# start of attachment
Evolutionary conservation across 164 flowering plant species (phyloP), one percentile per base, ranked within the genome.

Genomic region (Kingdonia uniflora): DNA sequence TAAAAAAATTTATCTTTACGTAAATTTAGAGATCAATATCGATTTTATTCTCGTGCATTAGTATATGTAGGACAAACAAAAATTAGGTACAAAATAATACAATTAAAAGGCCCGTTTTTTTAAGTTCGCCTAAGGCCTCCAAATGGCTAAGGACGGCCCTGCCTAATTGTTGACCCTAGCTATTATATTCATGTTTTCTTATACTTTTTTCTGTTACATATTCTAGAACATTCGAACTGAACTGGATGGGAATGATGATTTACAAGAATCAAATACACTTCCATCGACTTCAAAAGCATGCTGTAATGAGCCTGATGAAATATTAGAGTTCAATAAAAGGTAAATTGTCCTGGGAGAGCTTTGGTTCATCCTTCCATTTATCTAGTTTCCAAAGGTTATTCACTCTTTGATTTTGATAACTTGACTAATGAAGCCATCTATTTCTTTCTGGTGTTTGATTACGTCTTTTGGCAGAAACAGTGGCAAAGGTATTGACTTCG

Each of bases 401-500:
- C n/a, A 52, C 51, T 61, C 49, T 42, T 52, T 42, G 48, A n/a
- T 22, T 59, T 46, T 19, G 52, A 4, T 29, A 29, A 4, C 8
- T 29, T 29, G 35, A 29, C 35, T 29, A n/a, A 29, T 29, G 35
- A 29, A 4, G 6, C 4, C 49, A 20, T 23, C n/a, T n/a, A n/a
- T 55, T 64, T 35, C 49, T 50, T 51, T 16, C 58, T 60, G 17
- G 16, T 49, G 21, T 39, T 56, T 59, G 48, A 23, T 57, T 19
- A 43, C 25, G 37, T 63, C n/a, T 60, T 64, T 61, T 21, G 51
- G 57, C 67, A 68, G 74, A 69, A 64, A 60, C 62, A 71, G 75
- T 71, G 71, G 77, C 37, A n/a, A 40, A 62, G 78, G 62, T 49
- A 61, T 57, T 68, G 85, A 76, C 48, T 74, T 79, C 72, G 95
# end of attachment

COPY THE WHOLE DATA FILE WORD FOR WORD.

Evolutionary conservation across 164 flowering plant species (phyloP), one percentile per base, ranked within the genome.

Genomic region (Kingdonia uniflora): DNA sequence TAAAAAAATTTATCTTTACGTAAATTTAGAGATCAATATCGATTTTATTCTCGTGCATTAGTATATGTAGGACAAACAAAAATTAGGTACAAAATAATACAATTAAAAGGCCCGTTTTTTTAAGTTCGCCTAAGGCCTCCAAATGGCTAAGGACGGCCCTGCCTAATTGTTGACCCTAGCTATTATATTCATGTTTTCTTATACTTTTTTCTGTTACATATTCTAGAACATTCGAACTGAACTGGATGGGAATGATGATTTACAAGAATCAAATACACTTCCATCGACTTCAAAAGCATGCTGTAATGAGCCTGATGAAATATTAGAGTTCAATAAAAGGTAAATTGTCCTGGGAGAGCTTTGGTTCATCCTTCCATTTATCTAGTTTCCAAAGGTTATTCACTCTTTGATTTTGATAACTTGACTAATGAAGCCATCTATTTCTTTCTGGTGTTTGATTACGTCTTTTGGCAGAAACAGTGGCAAAGGTATTGACTTCG

Each of bases 401-500:
- C n/a, A 52, C 51, T 61, C 49, T 42, T 52, T 42, G 48, A n/a
- T 22, T 59, T 46, T 19, G 52, A 4, T 29, A 29, A 4, C 8
- T 29, T 29, G 35, A 29, C 35, T 29, A n/a, A 29, T 29, G 35
- A 29, A 4, G 6, C 4, C 49, A 20, T 23, C n/a, T n/a, A n/a
- T 55, T 64, T 35, C 49, T 50, T 51, T 16, C 58, T 60, G 17
- G 16, T 49, G 21, T 39, T 56, T 59, G 48, A 23, T 57, T 19
- A 43, C 25, G 37, T 63, C n/a, T 60, T 64, T 61, T 21, G 51
- G 57, C 67, A 68, G 74, A 69, A 64, A 60, C 62, A 71, G 75
- T 71, G 71, G 77, C 37, A n/a, A 40, A 62, G 78, G 62, T 49
- A 61, T 57, T 68, G 85, A 76, C 48, T 74, T 79, C 72, G 95